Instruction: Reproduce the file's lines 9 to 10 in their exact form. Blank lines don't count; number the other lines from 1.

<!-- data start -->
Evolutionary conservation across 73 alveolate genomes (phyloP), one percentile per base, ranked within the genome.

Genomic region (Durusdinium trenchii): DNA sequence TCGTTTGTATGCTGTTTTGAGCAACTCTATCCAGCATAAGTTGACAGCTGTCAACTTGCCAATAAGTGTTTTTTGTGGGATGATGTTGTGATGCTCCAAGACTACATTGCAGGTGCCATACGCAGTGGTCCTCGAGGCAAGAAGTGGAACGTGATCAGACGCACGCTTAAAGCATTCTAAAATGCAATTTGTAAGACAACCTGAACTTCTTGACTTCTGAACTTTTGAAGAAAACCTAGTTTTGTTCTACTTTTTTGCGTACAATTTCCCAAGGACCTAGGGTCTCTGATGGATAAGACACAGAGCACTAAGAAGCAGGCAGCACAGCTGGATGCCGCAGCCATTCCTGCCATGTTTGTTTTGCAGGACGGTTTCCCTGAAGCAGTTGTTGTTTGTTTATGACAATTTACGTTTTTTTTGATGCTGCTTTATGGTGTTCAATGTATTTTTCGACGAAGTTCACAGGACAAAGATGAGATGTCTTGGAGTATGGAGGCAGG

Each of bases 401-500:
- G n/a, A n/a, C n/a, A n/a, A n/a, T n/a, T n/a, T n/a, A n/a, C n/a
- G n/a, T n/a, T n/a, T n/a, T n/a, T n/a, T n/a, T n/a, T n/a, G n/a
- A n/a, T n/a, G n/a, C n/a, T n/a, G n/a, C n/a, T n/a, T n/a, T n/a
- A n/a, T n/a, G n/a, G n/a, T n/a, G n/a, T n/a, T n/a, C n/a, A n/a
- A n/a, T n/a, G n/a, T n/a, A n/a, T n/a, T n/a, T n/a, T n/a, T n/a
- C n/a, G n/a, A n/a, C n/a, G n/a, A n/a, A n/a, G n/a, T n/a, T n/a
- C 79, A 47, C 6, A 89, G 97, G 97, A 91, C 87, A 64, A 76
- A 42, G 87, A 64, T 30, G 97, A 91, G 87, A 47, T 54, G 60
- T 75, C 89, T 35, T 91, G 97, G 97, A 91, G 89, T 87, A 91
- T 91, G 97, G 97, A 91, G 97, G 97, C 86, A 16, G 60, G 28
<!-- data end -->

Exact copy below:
- C n/a, G n/a, A n/a, C n/a, G n/a, A n/a, A n/a, G n/a, T n/a, T n/a
- C 79, A 47, C 6, A 89, G 97, G 97, A 91, C 87, A 64, A 76